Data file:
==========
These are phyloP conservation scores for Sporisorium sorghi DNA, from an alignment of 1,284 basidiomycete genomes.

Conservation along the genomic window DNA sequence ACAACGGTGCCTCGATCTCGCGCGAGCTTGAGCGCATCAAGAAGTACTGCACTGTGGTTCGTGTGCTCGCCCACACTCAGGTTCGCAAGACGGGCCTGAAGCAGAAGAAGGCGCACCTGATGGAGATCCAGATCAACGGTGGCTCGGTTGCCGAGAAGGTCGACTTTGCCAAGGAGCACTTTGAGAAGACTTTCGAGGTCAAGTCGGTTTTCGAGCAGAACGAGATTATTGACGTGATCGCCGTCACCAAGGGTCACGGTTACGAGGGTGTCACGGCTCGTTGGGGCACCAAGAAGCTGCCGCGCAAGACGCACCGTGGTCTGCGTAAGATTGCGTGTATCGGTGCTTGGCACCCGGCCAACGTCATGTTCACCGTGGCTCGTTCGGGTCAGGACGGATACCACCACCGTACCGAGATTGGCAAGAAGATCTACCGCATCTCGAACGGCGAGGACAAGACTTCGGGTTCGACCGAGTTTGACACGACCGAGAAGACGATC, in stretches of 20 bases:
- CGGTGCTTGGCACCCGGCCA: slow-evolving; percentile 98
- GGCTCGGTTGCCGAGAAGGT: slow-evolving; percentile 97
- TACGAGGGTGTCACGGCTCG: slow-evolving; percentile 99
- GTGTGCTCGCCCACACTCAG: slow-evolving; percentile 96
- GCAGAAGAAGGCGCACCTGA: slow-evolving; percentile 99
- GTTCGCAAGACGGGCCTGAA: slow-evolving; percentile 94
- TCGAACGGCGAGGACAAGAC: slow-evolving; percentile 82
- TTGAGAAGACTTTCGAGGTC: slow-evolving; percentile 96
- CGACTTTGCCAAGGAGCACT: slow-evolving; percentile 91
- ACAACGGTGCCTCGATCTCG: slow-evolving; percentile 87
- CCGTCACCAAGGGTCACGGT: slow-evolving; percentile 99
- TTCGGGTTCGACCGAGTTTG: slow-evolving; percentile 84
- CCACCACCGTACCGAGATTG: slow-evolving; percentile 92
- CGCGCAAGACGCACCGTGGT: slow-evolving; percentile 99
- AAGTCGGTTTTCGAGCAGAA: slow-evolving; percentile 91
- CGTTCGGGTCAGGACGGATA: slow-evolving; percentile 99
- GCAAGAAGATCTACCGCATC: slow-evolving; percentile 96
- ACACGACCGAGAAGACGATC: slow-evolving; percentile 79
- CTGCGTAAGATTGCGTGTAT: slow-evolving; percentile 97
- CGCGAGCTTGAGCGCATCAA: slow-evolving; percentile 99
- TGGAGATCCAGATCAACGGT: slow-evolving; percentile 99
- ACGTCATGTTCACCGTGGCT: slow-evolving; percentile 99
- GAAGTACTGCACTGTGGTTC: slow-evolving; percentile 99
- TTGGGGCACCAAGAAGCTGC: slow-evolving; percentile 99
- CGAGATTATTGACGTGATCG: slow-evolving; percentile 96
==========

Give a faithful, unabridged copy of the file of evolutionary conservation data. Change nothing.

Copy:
These are phyloP conservation scores for Sporisorium sorghi DNA, from an alignment of 1,284 basidiomycete genomes.

Conservation along the genomic window DNA sequence ACAACGGTGCCTCGATCTCGCGCGAGCTTGAGCGCATCAAGAAGTACTGCACTGTGGTTCGTGTGCTCGCCCACACTCAGGTTCGCAAGACGGGCCTGAAGCAGAAGAAGGCGCACCTGATGGAGATCCAGATCAACGGTGGCTCGGTTGCCGAGAAGGTCGACTTTGCCAAGGAGCACTTTGAGAAGACTTTCGAGGTCAAGTCGGTTTTCGAGCAGAACGAGATTATTGACGTGATCGCCGTCACCAAGGGTCACGGTTACGAGGGTGTCACGGCTCGTTGGGGCACCAAGAAGCTGCCGCGCAAGACGCACCGTGGTCTGCGTAAGATTGCGTGTATCGGTGCTTGGCACCCGGCCAACGTCATGTTCACCGTGGCTCGTTCGGGTCAGGACGGATACCACCACCGTACCGAGATTGGCAAGAAGATCTACCGCATCTCGAACGGCGAGGACAAGACTTCGGGTTCGACCGAGTTTGACACGACCGAGAAGACGATC, in stretches of 20 bases:
- CGGTGCTTGGCACCCGGCCA: slow-evolving; percentile 98
- GGCTCGGTTGCCGAGAAGGT: slow-evolving; percentile 97
- TACGAGGGTGTCACGGCTCG: slow-evolving; percentile 99
- GTGTGCTCGCCCACACTCAG: slow-evolving; percentile 96
- GCAGAAGAAGGCGCACCTGA: slow-evolving; percentile 99
- GTTCGCAAGACGGGCCTGAA: slow-evolving; percentile 94
- TCGAACGGCGAGGACAAGAC: slow-evolving; percentile 82
- TTGAGAAGACTTTCGAGGTC: slow-evolving; percentile 96
- CGACTTTGCCAAGGAGCACT: slow-evolving; percentile 91
- ACAACGGTGCCTCGATCTCG: slow-evolving; percentile 87
- CCGTCACCAAGGGTCACGGT: slow-evolving; percentile 99
- TTCGGGTTCGACCGAGTTTG: slow-evolving; percentile 84
- CCACCACCGTACCGAGATTG: slow-evolving; percentile 92
- CGCGCAAGACGCACCGTGGT: slow-evolving; percentile 99
- AAGTCGGTTTTCGAGCAGAA: slow-evolving; percentile 91
- CGTTCGGGTCAGGACGGATA: slow-evolving; percentile 99
- GCAAGAAGATCTACCGCATC: slow-evolving; percentile 96
- ACACGACCGAGAAGACGATC: slow-evolving; percentile 79
- CTGCGTAAGATTGCGTGTAT: slow-evolving; percentile 97
- CGCGAGCTTGAGCGCATCAA: slow-evolving; percentile 99
- TGGAGATCCAGATCAACGGT: slow-evolving; percentile 99
- ACGTCATGTTCACCGTGGCT: slow-evolving; percentile 99
- GAAGTACTGCACTGTGGTTC: slow-evolving; percentile 99
- TTGGGGCACCAAGAAGCTGC: slow-evolving; percentile 99
- CGAGATTATTGACGTGATCG: slow-evolving; percentile 96